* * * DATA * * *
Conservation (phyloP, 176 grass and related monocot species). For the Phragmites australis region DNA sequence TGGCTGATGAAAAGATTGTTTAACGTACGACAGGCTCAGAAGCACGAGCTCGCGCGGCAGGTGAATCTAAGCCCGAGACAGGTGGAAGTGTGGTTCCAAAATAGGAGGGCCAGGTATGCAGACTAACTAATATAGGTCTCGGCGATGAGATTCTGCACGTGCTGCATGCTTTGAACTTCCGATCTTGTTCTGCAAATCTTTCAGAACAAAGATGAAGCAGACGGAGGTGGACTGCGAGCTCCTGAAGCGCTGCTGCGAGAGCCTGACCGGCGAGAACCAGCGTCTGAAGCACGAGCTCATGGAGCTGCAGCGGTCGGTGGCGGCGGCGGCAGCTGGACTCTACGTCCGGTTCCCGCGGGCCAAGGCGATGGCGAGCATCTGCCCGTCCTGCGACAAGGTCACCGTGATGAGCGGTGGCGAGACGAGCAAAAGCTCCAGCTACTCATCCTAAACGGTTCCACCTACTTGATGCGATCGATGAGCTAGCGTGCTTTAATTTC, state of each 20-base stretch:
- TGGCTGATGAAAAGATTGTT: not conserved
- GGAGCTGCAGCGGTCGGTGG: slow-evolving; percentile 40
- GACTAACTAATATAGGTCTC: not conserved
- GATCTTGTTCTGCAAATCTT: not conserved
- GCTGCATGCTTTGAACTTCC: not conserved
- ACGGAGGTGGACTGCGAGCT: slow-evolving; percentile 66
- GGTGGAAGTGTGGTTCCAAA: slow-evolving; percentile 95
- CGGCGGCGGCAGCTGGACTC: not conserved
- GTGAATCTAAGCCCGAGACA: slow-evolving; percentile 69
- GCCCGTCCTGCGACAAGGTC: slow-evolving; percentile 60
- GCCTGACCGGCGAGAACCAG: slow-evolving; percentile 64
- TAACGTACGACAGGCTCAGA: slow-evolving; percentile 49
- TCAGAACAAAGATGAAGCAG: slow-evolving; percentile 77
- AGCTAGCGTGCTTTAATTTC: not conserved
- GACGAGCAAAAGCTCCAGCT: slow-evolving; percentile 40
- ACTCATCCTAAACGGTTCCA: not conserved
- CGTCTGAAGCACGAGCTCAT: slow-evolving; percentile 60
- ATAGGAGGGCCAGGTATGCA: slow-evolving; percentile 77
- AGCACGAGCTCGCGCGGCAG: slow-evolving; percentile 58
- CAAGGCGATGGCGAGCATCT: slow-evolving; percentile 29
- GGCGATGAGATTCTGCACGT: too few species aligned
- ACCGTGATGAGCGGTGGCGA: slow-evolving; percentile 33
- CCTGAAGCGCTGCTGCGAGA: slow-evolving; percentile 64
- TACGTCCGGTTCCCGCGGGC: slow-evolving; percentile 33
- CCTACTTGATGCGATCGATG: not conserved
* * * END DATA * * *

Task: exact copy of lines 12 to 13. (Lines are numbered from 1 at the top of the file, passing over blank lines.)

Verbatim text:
- GCCTGACCGGCGAGAACCAG: slow-evolving; percentile 64
- TAACGTACGACAGGCTCAGA: slow-evolving; percentile 49